When you’ve just moved into South Korea, it might be difficult to understand what is included in your rental fees and how to pay for your utilities. In terms of utilities and maintenance costs, you’ll first need to fully understand what you have to pay and what you don’t need to pay. In this article, Ziptoss has made a guide for you to have a better understanding of Korean housing, rentals, and utility fees when you’re living in South Korea.
Utility fees will depend on your housing type and are usually measured per ”pyeong” or Pyeong(equivalent to 3.3 meters). Officials have the highest utility bills because the building has more activity, since the rooms are used for commercial purposes, it uses more electricity than the other buildings.
Building services (such as cleaning services, elevator use, public toilets, etc.), and maintenance fees for Officetels are also higher. The cheapest maintenance costs are villas and studio apartments because the scope of services is much smaller (no security, sometimes without elevators, etc.).
Management or maintenance fees
The maintenance fee(gwanlibi) is a monthly fee that covers specific utilities and services of the building. It is difficult to give an accurate definition because sometimes it includes water and electricity costs, and sometimes only the use of building services, such as general management costs, cleaning costs, disinfection costs, elevator maintenance costs, heating costs, hot water costs, etc. Sometimes there is no maintenance fee at all, so this should be written on the lease to make it clear for the tenant. If the utility fee is included in the maintenance fee, it should be written as “gwanlibipohamnaeyeog”(Management/ maintenance fee included). For example, if you see water and internet next to “gwanlibipohamnaeyeog”, this means that you don’t have to pay for them separately, but you still need to pay for other utilities, such as gas and electricity.
All lease conditions are individualized and you must discuss with the homeowner and real estate agent in advance. You should also specify the payment method in advance, but in most cases, it is paid directly to the landlord together with your monthly rent. If your college provides you with free housing, please ask your employer if you need to pay administrative expenses(gwanlibi) and the amount before moving in. If you rent a house by yourself, please check the conditions carefully, because in some cases, the building maintenance fee can sometimes exceed KRW 500,000.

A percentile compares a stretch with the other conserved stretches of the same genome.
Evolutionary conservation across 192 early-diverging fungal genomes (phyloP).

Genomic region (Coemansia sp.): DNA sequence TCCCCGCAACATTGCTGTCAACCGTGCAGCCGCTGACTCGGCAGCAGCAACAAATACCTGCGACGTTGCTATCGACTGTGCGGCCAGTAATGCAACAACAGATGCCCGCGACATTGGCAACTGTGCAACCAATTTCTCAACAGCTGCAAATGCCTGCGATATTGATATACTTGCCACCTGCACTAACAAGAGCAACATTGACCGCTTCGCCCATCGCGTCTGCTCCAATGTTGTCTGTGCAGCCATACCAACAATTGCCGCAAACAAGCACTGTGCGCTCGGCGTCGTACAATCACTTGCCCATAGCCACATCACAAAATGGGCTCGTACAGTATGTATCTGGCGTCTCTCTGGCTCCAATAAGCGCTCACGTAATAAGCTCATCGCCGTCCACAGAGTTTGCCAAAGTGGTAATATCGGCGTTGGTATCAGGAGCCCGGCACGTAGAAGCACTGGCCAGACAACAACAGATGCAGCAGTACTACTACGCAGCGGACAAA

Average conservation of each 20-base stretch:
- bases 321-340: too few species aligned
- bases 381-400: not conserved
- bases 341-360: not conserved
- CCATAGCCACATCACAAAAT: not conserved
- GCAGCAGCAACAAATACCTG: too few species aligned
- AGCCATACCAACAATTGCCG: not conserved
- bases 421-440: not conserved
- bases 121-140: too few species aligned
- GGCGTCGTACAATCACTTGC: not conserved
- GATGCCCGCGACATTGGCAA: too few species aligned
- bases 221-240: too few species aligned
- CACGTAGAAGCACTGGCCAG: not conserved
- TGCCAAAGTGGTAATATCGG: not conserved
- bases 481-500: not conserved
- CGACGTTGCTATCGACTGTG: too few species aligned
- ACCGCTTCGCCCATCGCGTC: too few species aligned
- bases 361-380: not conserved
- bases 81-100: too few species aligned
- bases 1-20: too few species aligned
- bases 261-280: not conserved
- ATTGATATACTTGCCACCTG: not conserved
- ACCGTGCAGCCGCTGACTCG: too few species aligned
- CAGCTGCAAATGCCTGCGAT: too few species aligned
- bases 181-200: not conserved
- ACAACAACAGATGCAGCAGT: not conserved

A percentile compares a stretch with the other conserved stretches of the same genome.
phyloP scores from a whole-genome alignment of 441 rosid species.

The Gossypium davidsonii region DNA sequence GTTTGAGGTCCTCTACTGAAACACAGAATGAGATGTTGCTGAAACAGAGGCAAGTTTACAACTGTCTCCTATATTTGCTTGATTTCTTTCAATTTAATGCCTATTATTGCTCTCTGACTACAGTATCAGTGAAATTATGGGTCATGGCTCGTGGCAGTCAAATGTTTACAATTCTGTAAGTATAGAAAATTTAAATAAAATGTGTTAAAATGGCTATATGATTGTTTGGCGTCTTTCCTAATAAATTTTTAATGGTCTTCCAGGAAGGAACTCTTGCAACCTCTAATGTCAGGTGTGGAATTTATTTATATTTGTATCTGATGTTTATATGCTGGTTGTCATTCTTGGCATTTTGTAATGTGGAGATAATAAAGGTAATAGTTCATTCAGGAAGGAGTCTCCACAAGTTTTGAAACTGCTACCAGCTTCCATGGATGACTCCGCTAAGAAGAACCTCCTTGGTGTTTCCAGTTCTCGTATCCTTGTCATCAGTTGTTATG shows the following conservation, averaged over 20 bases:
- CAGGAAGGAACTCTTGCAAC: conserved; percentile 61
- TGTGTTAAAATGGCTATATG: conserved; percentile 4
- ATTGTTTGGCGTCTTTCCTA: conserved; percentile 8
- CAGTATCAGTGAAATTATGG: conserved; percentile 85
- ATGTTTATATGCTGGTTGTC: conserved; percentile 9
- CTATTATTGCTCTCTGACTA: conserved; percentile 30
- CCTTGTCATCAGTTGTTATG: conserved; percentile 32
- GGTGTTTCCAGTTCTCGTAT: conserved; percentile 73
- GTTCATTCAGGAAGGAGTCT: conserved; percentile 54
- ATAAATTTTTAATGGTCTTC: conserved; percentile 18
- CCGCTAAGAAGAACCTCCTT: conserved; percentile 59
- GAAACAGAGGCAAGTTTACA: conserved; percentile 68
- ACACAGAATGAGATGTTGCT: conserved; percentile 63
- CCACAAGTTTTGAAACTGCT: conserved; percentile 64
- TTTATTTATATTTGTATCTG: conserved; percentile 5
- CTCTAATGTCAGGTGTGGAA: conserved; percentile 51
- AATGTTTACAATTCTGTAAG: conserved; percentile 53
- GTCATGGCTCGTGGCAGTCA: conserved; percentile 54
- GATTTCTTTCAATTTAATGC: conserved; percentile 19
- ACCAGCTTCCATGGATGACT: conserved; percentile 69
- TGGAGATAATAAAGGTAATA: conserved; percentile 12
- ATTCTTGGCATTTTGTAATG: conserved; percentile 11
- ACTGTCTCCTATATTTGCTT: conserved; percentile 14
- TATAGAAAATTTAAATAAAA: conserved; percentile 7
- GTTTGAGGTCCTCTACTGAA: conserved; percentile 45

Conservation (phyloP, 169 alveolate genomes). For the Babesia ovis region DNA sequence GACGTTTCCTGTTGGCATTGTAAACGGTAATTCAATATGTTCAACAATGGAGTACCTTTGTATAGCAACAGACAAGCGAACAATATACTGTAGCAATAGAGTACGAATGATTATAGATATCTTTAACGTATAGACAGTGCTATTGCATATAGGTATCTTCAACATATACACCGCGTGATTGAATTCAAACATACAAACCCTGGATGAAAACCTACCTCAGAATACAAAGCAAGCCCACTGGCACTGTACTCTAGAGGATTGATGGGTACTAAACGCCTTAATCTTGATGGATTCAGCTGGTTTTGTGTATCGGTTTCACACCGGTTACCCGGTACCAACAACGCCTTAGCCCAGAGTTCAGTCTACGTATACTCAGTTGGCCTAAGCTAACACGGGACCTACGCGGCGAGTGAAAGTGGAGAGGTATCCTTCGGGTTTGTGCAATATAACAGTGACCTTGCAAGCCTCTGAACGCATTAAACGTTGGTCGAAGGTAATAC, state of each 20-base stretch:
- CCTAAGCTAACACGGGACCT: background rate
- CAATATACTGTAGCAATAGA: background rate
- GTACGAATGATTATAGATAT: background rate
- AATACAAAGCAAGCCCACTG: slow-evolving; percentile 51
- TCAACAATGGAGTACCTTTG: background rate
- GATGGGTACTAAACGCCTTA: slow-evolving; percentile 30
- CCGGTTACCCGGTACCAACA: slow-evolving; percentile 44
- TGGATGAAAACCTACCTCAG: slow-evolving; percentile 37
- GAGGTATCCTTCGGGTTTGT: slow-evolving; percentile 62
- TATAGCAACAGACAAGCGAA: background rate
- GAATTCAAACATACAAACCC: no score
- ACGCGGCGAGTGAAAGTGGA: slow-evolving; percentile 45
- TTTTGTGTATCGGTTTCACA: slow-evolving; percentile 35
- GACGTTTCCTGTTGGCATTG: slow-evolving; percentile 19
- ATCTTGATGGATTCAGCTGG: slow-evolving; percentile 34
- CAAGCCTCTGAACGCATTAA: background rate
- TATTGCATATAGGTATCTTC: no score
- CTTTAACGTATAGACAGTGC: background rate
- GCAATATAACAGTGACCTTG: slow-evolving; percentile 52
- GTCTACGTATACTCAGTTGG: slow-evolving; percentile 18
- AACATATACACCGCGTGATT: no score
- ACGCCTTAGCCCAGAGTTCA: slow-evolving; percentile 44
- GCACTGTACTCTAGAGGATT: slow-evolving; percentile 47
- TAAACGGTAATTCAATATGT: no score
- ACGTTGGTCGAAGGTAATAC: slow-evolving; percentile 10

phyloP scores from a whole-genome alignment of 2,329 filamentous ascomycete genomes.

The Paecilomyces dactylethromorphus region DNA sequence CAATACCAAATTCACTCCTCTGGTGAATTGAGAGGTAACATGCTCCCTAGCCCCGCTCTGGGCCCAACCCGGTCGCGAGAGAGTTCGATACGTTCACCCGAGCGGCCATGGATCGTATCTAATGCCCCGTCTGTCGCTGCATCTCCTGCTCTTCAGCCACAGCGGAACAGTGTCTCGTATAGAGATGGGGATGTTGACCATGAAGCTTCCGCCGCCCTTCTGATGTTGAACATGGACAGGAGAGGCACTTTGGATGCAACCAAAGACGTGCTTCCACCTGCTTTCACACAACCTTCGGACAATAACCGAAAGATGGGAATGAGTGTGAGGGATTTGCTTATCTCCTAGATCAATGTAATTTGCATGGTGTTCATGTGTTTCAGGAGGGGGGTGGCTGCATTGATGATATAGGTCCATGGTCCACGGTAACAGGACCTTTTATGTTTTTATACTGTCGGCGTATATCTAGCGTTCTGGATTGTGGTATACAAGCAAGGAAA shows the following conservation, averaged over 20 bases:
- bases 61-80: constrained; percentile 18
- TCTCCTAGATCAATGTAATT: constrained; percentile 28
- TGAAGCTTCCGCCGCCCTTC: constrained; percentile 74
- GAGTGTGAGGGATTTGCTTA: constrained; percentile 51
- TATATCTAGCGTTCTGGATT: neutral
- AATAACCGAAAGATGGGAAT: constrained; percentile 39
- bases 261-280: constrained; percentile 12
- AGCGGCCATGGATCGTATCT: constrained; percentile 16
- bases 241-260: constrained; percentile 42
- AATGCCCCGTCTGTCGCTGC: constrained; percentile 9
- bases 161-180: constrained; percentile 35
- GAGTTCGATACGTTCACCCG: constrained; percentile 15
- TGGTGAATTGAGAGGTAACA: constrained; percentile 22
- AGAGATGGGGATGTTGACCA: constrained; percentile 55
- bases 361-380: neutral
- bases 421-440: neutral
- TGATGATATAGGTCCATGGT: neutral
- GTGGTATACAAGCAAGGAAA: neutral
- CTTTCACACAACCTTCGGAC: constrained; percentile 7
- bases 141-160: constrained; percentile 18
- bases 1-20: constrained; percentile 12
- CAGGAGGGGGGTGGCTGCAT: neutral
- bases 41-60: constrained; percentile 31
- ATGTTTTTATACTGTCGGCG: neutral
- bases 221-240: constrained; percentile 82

How to compute your utility fees
Fixed fee (depending on the region, city, and your housing type) + consumption tax + 10% value-added tax(VAT) + a small percentage of surcharges (about 0.04%, depending on the region, city, and room type) = Total amount of utility fees. This usually includes your water, electricity, and gas fees.
Where to pay utility fees
Here are a few options on where you can pay your utility fees:
- Bank visit. If you have a lot of time, you can choose this as an option but if you have a tight schedule, you’ll have to consider other options.
- Online transfer. This is the best option for those who do not have enough time. Be sure to set up an online banking account first.
- ATM. You can simply go to any ATM, insert your card and select “Account transfer”, then select a bank and provide the information needed(account number and amount) to pay your fees.
That was it for this article. If you found it helpful, consider checking out our blog STORIFYGO!